At last, it's here: after more than two weeks of waiting, the eerie pinkish-orange foam mixture of seawater and crude oil that has been creeping ominously closer to has now begun to wash ashore the barrier islands off the coast of Louisiana. It lapped up Thursday onto the Chandeleur Islands and New Harbor Island, both national wildlife refuges, and has now also been spotted at Freemason Island. The gooey substance apparently looks like soggy cornflakes, probably due to the dispersant chemicals intended to break up the oil before it hit land, which is itself highly toxic. Wired says a better product could have been used. Big rusty streaks and hundreds of dead jellyfish are floating west of the mouth of the Mississippi River, where Louisiana officials have now barred shrimping.Further out to sea, a massive dome began its descent into the Gulf of Mexico on Thursday night to cap the gushing oil leak. The giant 100-ton concrete and steel box has to be lowered about 5,000 feet below...
Call it the Goldman effect. For whatever reason, it looks as if the Senate is holding firm, for the moment, on tough new regulations on Wall Street. The Street's lobbyists are no longer getting the traction they once did in congressional corridors paved with millions of lobbying dollars. While Senate banking committee chairman Chris Dodd had to throw out a provision mandating a $50 billion corporate-funded rainy-day fund that the ranking Republican, Richard Shelby, described as a "honey pot," other new restrictions remain as the overall financial-reform bill heads to a floor vote. Among them: a new rule inspired by the SEC charge that Goldman Sachs created a "synthetic CDO" designed to fail with secret advice from the short-selling maestro, John Paulson. The new rule gives the SEC and Commodity Futures Trade Commission discretion to ban swap transactions that look like mere gaming bets on whether deals—or countries—will fail, preserving the swap function for...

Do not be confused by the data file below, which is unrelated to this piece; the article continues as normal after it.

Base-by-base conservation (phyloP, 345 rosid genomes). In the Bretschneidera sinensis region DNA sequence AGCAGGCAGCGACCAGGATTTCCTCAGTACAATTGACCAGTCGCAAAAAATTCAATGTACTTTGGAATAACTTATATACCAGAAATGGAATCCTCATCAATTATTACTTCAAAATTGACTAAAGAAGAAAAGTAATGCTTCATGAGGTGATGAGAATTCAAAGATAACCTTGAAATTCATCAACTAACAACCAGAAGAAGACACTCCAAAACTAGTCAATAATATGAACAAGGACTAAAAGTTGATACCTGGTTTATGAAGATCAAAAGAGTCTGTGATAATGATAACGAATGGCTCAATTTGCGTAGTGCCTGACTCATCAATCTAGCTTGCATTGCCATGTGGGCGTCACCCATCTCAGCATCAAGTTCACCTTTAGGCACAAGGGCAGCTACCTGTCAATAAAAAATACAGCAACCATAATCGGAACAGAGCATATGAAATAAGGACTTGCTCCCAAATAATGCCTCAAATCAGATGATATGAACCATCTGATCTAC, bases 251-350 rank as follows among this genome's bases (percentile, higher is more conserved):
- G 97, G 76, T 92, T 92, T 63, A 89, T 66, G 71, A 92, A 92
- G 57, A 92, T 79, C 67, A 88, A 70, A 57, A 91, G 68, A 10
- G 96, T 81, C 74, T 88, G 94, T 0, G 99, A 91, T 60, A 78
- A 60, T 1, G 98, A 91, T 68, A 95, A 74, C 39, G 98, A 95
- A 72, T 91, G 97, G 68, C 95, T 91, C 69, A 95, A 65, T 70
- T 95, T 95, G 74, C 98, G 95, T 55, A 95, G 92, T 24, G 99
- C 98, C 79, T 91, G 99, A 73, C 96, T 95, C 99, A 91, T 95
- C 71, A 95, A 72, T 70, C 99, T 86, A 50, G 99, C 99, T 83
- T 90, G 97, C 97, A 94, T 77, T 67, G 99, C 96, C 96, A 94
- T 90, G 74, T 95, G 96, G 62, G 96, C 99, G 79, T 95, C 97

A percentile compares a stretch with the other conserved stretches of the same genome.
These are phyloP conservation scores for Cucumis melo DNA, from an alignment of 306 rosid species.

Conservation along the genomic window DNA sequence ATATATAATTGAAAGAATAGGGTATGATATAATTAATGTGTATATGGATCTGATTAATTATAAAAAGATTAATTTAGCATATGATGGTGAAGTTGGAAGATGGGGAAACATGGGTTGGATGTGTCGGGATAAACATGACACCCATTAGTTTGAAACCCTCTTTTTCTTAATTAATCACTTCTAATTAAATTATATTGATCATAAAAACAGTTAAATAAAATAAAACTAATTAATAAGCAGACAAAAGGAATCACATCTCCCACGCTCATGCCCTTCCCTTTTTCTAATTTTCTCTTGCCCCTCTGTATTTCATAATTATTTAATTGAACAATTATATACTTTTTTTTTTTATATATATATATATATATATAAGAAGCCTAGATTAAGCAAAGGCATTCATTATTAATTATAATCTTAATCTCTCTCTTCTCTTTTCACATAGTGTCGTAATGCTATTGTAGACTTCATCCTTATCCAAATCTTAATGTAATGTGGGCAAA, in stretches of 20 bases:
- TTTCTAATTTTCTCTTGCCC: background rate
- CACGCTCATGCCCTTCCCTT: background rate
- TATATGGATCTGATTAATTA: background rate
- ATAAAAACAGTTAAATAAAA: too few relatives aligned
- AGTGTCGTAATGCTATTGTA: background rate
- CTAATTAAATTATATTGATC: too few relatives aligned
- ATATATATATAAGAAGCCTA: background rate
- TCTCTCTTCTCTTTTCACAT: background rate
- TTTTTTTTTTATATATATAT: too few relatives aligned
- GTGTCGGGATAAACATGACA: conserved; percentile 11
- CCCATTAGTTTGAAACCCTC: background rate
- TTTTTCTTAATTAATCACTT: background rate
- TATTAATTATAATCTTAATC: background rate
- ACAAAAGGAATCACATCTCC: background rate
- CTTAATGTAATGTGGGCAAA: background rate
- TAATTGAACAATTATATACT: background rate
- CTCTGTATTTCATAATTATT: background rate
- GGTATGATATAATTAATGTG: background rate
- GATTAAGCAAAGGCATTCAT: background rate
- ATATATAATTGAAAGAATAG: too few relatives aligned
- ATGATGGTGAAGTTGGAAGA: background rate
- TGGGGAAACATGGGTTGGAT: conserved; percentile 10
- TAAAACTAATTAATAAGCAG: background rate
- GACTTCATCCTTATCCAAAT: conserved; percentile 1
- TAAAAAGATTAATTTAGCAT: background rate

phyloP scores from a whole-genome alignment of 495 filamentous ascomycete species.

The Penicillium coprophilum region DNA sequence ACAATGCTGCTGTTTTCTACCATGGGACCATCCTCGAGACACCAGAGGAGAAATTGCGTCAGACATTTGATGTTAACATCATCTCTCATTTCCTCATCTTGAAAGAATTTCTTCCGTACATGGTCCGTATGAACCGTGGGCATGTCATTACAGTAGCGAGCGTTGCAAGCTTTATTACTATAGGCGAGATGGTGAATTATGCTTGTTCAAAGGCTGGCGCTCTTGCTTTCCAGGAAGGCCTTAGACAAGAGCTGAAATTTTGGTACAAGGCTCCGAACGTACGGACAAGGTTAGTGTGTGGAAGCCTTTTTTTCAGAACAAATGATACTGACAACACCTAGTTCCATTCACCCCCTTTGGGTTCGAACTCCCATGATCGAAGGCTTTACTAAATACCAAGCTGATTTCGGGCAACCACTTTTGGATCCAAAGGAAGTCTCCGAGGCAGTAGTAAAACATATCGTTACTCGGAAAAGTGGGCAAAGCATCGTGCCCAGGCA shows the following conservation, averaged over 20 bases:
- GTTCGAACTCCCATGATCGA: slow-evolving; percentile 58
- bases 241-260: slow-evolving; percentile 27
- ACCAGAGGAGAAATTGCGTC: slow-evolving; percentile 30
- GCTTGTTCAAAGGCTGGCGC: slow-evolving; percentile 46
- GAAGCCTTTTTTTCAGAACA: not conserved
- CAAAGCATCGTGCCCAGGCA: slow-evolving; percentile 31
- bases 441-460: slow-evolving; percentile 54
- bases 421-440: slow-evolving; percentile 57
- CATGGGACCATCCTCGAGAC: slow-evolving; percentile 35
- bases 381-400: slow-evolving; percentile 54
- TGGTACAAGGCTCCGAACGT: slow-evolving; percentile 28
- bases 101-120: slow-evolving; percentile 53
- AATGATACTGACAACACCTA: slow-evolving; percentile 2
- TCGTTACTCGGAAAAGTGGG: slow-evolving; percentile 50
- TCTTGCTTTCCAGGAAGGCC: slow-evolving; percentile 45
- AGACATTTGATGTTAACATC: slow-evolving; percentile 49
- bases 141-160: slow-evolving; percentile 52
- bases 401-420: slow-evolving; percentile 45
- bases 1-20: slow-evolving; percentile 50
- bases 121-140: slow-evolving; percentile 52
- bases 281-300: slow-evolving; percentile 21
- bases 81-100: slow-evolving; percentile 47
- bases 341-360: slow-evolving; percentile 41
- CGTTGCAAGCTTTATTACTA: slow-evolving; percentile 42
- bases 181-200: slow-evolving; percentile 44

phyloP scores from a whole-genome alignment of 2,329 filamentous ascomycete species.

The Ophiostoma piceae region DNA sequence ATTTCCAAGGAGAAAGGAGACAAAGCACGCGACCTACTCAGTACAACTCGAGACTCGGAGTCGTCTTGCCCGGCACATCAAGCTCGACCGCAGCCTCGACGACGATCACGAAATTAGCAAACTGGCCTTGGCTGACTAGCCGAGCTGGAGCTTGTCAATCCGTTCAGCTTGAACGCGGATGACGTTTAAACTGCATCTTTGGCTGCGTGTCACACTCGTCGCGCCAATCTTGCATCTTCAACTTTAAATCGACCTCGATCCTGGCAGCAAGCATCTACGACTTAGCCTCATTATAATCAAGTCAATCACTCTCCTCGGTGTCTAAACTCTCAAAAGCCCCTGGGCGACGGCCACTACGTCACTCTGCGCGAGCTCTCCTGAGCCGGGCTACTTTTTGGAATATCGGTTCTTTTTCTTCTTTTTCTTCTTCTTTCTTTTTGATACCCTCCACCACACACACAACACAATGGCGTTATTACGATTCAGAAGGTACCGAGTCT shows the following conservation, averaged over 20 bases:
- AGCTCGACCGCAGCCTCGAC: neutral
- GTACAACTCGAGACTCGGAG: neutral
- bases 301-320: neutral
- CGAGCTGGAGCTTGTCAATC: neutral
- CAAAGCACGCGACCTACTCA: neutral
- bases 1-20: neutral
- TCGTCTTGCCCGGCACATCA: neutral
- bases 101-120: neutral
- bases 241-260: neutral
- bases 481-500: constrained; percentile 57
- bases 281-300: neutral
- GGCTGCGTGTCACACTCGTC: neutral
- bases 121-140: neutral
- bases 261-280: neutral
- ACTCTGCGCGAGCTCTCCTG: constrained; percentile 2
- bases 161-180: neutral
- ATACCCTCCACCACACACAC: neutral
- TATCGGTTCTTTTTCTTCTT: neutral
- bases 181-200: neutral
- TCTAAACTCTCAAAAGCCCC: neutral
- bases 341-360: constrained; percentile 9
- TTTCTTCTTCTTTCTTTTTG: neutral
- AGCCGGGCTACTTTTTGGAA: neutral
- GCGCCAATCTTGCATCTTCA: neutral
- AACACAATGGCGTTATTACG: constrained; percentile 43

By Jerry AdlerBeware of brokers bearing bonds
Who only seek to game us.
Don't get caught with sexy blondes
If married, rich, and famous.
If you hear ticking, move your a--
Get far away and stay low.
Don't hang around if you smell gas
On an oil rig or volcano.
If you're a bird, I hope you've heard
About your beach vacation.
The gulf is like a giant turd
Cancel that migration!
Hew the straight and narrow path
And you'll stay out of trouble.
Except for gum, or in a bath
Don't get caught in a bubble.
Build your house up high beyond
Where rivers flood when storming.
Don't swim naked in a pond
In case of global warming.
Don't eat too many sour quinces
They're awful for your liver.
And don't put all your faith in princes
They'll sell you down the river.
As you may have heard, torrential downpours in the southeast flooded the Tennessee capital of Nashville over the weekend, lifting the Cumberland River 13 feet above flood stage, causing an estimated $1 billion in damage, and killing more than 30 people. It could wind up being one of the most expensive natural disasters in U.S. history....